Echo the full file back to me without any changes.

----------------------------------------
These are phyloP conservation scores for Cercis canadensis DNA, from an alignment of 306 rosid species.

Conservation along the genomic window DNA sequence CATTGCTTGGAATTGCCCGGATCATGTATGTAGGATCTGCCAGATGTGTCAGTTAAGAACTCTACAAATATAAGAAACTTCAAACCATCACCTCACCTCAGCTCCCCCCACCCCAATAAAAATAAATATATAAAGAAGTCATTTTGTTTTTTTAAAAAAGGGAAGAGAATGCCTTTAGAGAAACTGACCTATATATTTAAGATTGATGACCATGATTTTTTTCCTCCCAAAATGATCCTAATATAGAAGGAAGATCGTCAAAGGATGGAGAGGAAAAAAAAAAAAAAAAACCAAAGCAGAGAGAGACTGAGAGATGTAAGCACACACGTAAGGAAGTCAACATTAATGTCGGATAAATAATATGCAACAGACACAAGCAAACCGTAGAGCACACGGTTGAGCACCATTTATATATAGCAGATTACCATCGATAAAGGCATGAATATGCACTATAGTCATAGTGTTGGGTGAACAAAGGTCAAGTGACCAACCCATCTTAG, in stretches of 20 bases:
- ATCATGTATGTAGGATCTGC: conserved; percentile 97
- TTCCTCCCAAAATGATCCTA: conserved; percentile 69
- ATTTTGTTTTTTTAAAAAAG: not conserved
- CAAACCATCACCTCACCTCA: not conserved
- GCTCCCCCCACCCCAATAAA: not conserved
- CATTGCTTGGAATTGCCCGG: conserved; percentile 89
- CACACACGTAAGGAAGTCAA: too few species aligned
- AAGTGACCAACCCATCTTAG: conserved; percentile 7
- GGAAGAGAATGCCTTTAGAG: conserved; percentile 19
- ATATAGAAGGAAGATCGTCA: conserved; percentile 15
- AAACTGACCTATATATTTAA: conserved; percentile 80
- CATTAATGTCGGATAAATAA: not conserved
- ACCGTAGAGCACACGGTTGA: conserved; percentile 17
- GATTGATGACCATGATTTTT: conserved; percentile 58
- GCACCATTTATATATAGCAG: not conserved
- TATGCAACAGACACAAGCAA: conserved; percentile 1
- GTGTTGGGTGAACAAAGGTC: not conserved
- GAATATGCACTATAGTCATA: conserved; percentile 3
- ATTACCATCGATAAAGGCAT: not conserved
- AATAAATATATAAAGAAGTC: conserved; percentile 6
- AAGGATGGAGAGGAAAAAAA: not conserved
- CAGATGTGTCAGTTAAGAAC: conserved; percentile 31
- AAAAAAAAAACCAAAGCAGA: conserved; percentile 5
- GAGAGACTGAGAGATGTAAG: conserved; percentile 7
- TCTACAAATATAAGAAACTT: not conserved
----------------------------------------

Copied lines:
These are phyloP conservation scores for Cercis canadensis DNA, from an alignment of 306 rosid species.

Conservation along the genomic window DNA sequence CATTGCTTGGAATTGCCCGGATCATGTATGTAGGATCTGCCAGATGTGTCAGTTAAGAACTCTACAAATATAAGAAACTTCAAACCATCACCTCACCTCAGCTCCCCCCACCCCAATAAAAATAAATATATAAAGAAGTCATTTTGTTTTTTTAAAAAAGGGAAGAGAATGCCTTTAGAGAAACTGACCTATATATTTAAGATTGATGACCATGATTTTTTTCCTCCCAAAATGATCCTAATATAGAAGGAAGATCGTCAAAGGATGGAGAGGAAAAAAAAAAAAAAAAACCAAAGCAGAGAGAGACTGAGAGATGTAAGCACACACGTAAGGAAGTCAACATTAATGTCGGATAAATAATATGCAACAGACACAAGCAAACCGTAGAGCACACGGTTGAGCACCATTTATATATAGCAGATTACCATCGATAAAGGCATGAATATGCACTATAGTCATAGTGTTGGGTGAACAAAGGTCAAGTGACCAACCCATCTTAG, in stretches of 20 bases:
- ATCATGTATGTAGGATCTGC: conserved; percentile 97
- TTCCTCCCAAAATGATCCTA: conserved; percentile 69
- ATTTTGTTTTTTTAAAAAAG: not conserved
- CAAACCATCACCTCACCTCA: not conserved
- GCTCCCCCCACCCCAATAAA: not conserved
- CATTGCTTGGAATTGCCCGG: conserved; percentile 89
- CACACACGTAAGGAAGTCAA: too few species aligned
- AAGTGACCAACCCATCTTAG: conserved; percentile 7
- GGAAGAGAATGCCTTTAGAG: conserved; percentile 19
- ATATAGAAGGAAGATCGTCA: conserved; percentile 15
- AAACTGACCTATATATTTAA: conserved; percentile 80
- CATTAATGTCGGATAAATAA: not conserved
- ACCGTAGAGCACACGGTTGA: conserved; percentile 17
- GATTGATGACCATGATTTTT: conserved; percentile 58
- GCACCATTTATATATAGCAG: not conserved
- TATGCAACAGACACAAGCAA: conserved; percentile 1
- GTGTTGGGTGAACAAAGGTC: not conserved
- GAATATGCACTATAGTCATA: conserved; percentile 3
- ATTACCATCGATAAAGGCAT: not conserved
- AATAAATATATAAAGAAGTC: conserved; percentile 6
- AAGGATGGAGAGGAAAAAAA: not conserved
- CAGATGTGTCAGTTAAGAAC: conserved; percentile 31
- AAAAAAAAAACCAAAGCAGA: conserved; percentile 5
- GAGAGACTGAGAGATGTAAG: conserved; percentile 7
- TCTACAAATATAAGAAACTT: not conserved